silks


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silk

 (sĭlk)
n.
1.
a. A fine lustrous fiber composed mainly of fibroin and produced by certain insect larvae to form cocoons, especially the strong, elastic, fibrous secretion of silkworms used to make thread and fabric.
b. Thread or fabric made from this fiber.
c. A garment made from this fabric.
2.
a. A silky filamentous material spun by a spider or an insect such as a webspinner.
b. A silky filamentous material produced by a plant, such as the styles forming a tuft on an ear of corn.
3. silks The brightly colored identifying garments of a jockey or harness driver.
adj.
Composed of or similar to the fiber or the fabric silk.
intr.v. silked, silk·ing, silks
To develop silk. Used of corn.

[Middle English, from Old English sioloc, probably of Slavic origin (akin to Old Church Slavonic šelkŭ), ultimately from Greek sērikon, neuter of sērikos, silken; see serge1.]
ThesaurusAntonymsRelated WordsSynonymsLegend:
Noun1.silks - the brightly colored garments of a jockeysilks - the brightly colored garments of a jockey; emblematic of the stable
garment - an article of clothing; "garments of the finest silk"
plural, plural form - the form of a word that is used to denote more than one
References in classic literature ?
And that Lena Lingard, that was always a bad one, say what you will, had turned out so well, and was coming home here every summer in her silks and her satins, and doing so much for her mother.
Those narrow straits of Sunda divide Sumatra from Java; and standing midway in that vast rampart of islands, buttressed by that bold green promontory, known to seamen as Java Head; they not a little correspond to the central gateway opening into some vast walled empire: and considering the inexhaustible wealth of spices, and silks, and jewels, and gold, and ivory, with which the thousand islands of that oriental sea are enriched, it seems a significant provision of nature, that such treasures, by the very formation of the land, should at least bear the appearance, however ineffectual, of being guarded from the all-grasping western world.
My raiment was of silks and velvets and cloth of gold, and by consequence was very showy, also uncomfort- able.
They say they got it out of the Middle Ages - out of a book - and it is all red and blue and white silks and satins and velvets; tights, trunks, sword, doublet with slashed sleeves, short cape, cap with just one feather in it; I've heard them name these things; they got them out of the book; she's dressed like a page, of old times, they say.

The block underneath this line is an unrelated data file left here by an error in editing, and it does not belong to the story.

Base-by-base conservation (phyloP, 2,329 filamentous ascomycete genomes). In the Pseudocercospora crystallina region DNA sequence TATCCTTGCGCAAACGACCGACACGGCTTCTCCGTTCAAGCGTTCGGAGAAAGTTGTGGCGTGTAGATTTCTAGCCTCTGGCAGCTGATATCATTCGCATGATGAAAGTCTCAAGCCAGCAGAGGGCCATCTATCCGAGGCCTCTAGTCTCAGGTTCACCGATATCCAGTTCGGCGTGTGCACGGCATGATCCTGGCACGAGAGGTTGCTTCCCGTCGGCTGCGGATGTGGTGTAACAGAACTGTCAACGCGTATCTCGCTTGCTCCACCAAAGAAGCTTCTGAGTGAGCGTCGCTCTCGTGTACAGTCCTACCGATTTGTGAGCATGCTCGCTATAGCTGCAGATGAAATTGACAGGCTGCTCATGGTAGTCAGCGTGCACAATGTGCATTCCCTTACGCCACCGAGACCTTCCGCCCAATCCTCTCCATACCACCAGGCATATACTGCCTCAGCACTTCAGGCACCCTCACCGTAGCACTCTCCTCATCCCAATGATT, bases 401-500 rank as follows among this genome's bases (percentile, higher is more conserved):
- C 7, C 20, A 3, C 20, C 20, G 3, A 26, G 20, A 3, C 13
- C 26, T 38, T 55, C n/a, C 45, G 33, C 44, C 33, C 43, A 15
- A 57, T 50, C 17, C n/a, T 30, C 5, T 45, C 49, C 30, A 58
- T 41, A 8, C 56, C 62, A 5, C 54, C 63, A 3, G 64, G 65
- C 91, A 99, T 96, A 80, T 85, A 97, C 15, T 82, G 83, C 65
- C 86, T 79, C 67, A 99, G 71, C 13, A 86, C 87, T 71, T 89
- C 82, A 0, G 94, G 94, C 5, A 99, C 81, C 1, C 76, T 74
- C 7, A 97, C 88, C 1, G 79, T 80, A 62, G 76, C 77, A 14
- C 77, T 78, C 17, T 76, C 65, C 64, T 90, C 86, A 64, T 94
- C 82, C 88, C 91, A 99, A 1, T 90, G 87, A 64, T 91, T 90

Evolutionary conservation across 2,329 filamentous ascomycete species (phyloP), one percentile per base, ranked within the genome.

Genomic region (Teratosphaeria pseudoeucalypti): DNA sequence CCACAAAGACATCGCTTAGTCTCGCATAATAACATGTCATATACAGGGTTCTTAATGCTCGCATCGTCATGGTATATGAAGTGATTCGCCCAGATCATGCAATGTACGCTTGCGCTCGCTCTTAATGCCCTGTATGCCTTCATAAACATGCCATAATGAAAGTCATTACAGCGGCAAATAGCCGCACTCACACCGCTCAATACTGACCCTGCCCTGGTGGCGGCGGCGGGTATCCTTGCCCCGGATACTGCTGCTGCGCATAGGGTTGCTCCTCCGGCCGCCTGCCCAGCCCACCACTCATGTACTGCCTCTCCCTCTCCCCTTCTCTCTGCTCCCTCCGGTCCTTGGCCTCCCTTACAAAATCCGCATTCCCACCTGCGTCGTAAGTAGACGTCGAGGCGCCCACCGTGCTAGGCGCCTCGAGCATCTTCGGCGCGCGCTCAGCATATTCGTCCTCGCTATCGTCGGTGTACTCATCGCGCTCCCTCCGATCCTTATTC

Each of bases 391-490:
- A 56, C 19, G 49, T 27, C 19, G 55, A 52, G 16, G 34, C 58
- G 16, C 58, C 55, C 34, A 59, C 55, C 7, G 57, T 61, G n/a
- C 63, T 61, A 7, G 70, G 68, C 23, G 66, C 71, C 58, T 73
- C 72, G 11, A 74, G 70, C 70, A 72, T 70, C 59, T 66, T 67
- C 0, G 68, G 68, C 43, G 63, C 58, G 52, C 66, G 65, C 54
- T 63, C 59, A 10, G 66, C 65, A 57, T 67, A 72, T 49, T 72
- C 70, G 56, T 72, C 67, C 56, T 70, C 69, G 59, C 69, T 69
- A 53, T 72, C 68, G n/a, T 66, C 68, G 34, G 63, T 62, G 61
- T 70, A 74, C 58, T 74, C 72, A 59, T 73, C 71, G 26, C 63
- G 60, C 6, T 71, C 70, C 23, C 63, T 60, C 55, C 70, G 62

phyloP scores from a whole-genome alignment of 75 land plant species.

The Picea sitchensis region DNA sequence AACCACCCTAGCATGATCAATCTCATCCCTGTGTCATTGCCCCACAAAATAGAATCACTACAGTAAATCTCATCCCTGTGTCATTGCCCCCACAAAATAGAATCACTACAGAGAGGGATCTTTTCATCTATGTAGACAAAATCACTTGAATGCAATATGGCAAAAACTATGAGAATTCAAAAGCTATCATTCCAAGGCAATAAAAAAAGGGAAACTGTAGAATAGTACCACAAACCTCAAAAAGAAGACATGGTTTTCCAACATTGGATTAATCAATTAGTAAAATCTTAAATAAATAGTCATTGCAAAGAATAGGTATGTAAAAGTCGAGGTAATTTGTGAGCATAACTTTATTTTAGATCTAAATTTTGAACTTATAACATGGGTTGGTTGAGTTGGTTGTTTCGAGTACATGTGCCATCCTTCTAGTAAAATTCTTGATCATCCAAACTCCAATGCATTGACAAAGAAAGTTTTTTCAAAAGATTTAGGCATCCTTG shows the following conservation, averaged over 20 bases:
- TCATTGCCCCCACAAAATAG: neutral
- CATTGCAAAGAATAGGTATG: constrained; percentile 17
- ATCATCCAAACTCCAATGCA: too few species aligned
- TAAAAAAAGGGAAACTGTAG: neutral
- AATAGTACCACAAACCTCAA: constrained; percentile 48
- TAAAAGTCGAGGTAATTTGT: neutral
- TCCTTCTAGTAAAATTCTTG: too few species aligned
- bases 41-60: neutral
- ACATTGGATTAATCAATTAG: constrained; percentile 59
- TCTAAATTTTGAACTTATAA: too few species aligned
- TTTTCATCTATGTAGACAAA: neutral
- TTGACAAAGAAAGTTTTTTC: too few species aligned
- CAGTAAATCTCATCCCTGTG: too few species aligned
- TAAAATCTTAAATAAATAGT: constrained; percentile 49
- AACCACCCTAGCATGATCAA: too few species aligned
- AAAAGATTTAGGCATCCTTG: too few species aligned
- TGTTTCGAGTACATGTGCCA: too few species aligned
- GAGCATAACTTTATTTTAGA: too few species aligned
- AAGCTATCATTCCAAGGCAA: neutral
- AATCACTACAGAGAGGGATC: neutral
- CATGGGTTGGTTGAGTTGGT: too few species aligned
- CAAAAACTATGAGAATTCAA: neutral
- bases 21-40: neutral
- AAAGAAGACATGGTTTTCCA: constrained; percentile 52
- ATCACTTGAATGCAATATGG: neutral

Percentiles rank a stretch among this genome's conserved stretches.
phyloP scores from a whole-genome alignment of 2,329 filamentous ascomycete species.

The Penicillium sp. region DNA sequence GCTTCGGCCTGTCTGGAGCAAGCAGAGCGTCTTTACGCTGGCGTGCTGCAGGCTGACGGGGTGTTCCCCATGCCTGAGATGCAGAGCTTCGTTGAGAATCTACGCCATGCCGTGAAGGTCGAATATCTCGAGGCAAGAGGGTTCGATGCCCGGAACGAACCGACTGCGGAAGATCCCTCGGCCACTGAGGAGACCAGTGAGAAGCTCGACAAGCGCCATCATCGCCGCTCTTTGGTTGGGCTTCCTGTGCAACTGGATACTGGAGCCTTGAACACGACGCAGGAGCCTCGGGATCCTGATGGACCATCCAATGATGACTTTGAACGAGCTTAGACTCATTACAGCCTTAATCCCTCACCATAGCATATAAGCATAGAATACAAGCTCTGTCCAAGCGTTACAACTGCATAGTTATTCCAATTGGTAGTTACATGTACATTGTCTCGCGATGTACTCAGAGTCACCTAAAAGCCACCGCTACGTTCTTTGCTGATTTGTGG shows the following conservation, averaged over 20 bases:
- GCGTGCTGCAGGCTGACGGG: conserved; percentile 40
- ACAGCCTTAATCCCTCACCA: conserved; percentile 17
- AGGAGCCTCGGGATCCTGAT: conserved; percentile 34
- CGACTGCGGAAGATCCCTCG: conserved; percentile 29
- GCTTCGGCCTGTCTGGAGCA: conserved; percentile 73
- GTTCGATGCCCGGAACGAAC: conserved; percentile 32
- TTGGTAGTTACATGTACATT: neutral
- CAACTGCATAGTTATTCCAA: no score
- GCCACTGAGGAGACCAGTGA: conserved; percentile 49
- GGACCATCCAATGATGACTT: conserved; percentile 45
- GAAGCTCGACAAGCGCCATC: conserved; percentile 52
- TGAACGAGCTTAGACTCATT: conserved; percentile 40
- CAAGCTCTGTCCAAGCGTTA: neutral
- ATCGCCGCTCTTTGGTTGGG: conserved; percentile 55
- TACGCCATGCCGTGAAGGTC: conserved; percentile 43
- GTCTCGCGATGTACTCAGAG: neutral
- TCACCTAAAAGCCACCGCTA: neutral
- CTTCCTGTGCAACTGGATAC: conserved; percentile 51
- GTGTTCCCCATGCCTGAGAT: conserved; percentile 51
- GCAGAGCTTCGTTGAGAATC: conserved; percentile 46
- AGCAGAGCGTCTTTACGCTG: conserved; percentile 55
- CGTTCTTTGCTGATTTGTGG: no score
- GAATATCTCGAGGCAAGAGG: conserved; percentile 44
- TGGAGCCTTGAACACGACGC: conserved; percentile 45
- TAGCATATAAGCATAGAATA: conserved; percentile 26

It had formerly been Charlotte's, and over the mantelpiece still hung a landscape in coloured silks of her performance, in proof of her having spent seven years at a great school in town to some effect.
Captain Wragge mentally appraised t he rings, bracelets, and necklaces, the silks, satins, and laces of the daughter of a gentleman of fortune, at -- say, a third of their real value.
If he needed a King and Queen to restore him, he was fortunate in having his remedy at hand; for, soon the large-faced King and the fair-faced Queen came in their golden coach, attended by the shining Bull's Eye of their Court, a glittering multitude of laughing ladies and fine lords; and in jewels and silks and powder and splendour and elegantly spurning figures and handsomely disdainful faces of both sexes, the mender of roads bathed himself, so much to his temporary intoxication, that he cried Long live the King, Long live the Queen, Long live everybody and everything
She was dressed in rich materials - satins, and lace, and silks - all of white.
Yet, thought I, I would rather smuggle one of those little print gowns into my berth than all the silks a sea-faring friend of mine takes the trouble to smuggle from far Cathay.
The queen likewise ordered the thinnest silks that could be gotten, to make me clothes, not much thicker than an English blanket, very cumbersome till I was accustomed to them.
And so, for a whole year, he sought to accumulate the most exquisite specimens that he could find of textile and embroidered work, getting the dainty Delhi muslins, finely wrought with gold-thread palmates and stitched over with iridescent beetles' wings; the Dacca gauzes, that from their transparency are known in the East as "woven air," and "running water," and "evening dew"; strange figured cloths from Java; elaborate yellow Chinese hangings; books bound in tawny satins or fair blue silks and wrought with fleurs-de-lis, birds and images; veils of lacis worked in Hungary point; Sicilian brocades and stiff Spanish velvets; Georgian work, with its gilt coins, and Japanese Foukousas, with their green-toned golds and their marvellously plumaged birds.
They wear all sorts of silks, and particularly the fine velvets of Turkey.